Harry Harrison is back to reprise his Stainless Steel Rat series. This book is much like the others — think light fiction with contrived situations, but a bit of fun. In other words, much like the rest of Harrison’s work. This book isn’t the best Rat book, but it also isn’t the worst and given the drought I think something is better than nothing. It is also much much better than the terrible Bill the Galactic Hero series.
This book is very different from the other Joe Haldeman stuff I have read. The other stuff has been serious, thoughtful, and well written. This is attempting to be more of a parody book, much like what you’d get from Harry Harrison. Perhaps that’s the influence of the co-author, Joe’s brother.
I must say however that the end was unexpected and interesting. The last 50 pages was the best bit of this book by far.
This is a relatively short collection of Harry Harrison short stories. They are:
- I always do what Teddy says: what happens when we abdicate teaching our youngsters moral values to machine, and then don’t test that the machine is working correctly? A short story about unit testing?
- Space rats of the CCC: this story is just silly. Its a little bit like Bill the Galactic Hero in style, but also a little bit annoying. It didn’t really work for me.
- Down to earth: I’m sure I’ve read this basic plot line about a billion times, for example Hawk Among the Sparrows being just one example. This one didn’t even have a good twist at the end.
- A criminal act: Harrison feels strongly about population grow (see also Make Room, Make Room!). Its pretty obvious in this story, although its not as preachy as Make Room, Make Room.
- Famous first words: I actually really liked this one.
- The Pad – a story of the day after the day after tomorrow: seducing women is hard work for billionaires, apparently.
- If: a pretty standard “don’t alter the time lines” tale, with a small if predictable twist.
- Mute Milton: what important discoveries have been lost through the ages through racism or accident?
- Simulated trainer: this is an interesting story — I quite like the concept, and the execution is more believable than most Harrison stories.
- At last, the true story of Frankenstein: this is a good story too, with a nice twist at the end.
- The robot who wanted to know: a pretty classic robot story, which could just as easily fit in an Asimov collection as a Harrison collection. I’m quite partial to robot stories, and I enjoyed it.
- Bill the Galactic Hero’s happy holiday: I’ve previous complained about the overall style of the Bill the Galactic Hero series. I think it works better as a short story than a novel, because the level of annoyance it develops in the reader is smaller. This was actually better than the novel length Bill stories that I’ve read so far.
Overall, a solid collection, but not startlingly good.
I thought this one didn’t sound as good as the others, but I was wrong. Its quite different from the other two in its setting, but its still the same romping Harrison style that I like. A little bit unlikely, quite sweeping in scope, and interesting. I liked it.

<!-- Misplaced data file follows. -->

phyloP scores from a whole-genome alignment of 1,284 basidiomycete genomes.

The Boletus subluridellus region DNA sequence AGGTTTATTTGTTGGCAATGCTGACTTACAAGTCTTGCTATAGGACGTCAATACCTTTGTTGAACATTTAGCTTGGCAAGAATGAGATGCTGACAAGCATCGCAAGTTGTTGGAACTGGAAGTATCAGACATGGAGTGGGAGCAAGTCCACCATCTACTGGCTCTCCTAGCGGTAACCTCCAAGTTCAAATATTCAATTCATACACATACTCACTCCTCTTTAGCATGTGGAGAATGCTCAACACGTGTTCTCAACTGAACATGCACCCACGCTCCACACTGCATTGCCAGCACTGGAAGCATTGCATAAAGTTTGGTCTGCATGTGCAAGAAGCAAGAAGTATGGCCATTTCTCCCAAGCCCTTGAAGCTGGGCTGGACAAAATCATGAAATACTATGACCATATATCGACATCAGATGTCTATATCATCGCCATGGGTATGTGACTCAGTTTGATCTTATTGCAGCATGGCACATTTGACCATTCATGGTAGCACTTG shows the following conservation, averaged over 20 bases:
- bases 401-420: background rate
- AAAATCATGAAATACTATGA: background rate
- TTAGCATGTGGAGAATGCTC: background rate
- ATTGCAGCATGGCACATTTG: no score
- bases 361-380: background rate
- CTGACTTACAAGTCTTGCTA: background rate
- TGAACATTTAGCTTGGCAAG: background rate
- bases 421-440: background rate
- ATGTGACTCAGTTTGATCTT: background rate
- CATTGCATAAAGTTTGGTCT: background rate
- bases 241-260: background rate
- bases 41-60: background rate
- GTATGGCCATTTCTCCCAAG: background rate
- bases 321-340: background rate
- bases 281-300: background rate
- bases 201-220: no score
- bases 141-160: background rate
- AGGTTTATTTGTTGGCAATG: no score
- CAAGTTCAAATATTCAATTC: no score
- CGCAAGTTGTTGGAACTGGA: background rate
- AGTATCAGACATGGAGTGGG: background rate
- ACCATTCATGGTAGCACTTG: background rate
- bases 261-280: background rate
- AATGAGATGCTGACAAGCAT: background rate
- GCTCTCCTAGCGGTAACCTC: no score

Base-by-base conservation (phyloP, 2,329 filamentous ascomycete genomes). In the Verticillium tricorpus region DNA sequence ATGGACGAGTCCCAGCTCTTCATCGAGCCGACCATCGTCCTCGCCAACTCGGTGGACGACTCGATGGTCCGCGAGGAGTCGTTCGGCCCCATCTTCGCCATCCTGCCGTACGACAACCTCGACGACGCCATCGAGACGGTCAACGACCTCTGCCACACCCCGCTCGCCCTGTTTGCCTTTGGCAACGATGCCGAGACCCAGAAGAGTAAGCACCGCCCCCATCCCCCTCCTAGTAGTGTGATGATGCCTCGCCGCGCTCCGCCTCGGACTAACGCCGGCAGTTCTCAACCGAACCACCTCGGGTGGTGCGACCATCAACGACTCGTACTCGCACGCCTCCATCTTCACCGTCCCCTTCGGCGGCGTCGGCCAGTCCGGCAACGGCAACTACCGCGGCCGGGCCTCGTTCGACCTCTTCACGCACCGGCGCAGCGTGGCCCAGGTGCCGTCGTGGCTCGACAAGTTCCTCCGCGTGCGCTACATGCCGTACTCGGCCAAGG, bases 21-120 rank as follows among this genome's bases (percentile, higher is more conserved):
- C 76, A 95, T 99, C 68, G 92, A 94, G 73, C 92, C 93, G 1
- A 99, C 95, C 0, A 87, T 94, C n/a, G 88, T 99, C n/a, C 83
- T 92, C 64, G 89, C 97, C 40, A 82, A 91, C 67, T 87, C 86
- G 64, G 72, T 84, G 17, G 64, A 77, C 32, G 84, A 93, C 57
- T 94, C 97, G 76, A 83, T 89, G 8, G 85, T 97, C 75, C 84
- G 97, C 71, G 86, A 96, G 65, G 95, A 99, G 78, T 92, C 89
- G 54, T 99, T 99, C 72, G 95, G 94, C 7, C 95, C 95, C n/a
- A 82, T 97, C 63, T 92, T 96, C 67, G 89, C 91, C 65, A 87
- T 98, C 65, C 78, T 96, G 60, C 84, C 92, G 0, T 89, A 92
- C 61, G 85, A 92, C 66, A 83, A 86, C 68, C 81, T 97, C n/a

This book is possibly better than Deathworld One, although I find Mikah’s character intensely annoying. That’s probably ok though, because he’s meant to be annoying. Oh $DEITY is he successful. This was another good fun light read, the kind of Harrison I enjoy.
This is an interesting book. Its quite Stainless Steel Rat like in approach. There is a slightly crooked male lead character, who has unusual insight. He has a beautiful female side kick, who has a strong personality of her own. The story is slightly humorous, and amazing. This is probably the most exciting book I’ve read in the last couple of months, and I look forward to the two others in the series.
I must have read this book a few years ago and forgotten, because I have no specific recollection of reading it, but the plot is familiar. This is a distopian novel about the dangers of over population, and was written at a time when the best available population models said that massive over population was going to be a problem by 1999. In the book the population of New York City is 35 million, whereas in reality its much more like 8 million at the moment. In order to support that many people the quality of life has had to radically decline, and the city spends most of its budget on welfare payments instead of maintaining its decaying infrastructure. It turns out that didn’t happen, and I think that’s partially why I didn’t enjoy this book. The underlying story is good, but the book lacks hope, and feels preachy about population control. This book’s style is quite different from the rest of Harrison’s work that I’ve read — there is hardly any humor. Its still an interesting read though and I managed to make it through to the end. I guess what I wanted from this book was a little less doom and gloom.
(Edited by Harry Harrison.) This book started off better than Planet of the Robot Slaves, but I found the random Star Trek and Star Wars rip offs in the middle of the book intensely annoying. This isn’t so much a satire it is a disjointed list of ideas. I’m disappointed to be honest.
This is a Stainless Steel Rat book, although different from the norm because it is a choose your own adventure. Its also the last of the Stainless Steel Rat books in the series, and the only one I hadn’t yet read.
I figured I’d document my path through the story, so here goes:
30 – 42 – 62 – 90
Well, that was a disappointment. 90 makes no sense in the context (62 talks about meeting someone and deciding to talk to them, 90 talks about someone accepting a bribe). Lame, I think I found a bug already. Let’s go with the other choice then:
30 – 42 – 62 – 14 – 99 – 106 – 65 – 48 – 67 – 97 – 186 – 33 – 12 – 65
I think I hit another bug… I was meant to go back to before a fight, but ended up after it instead. I give up.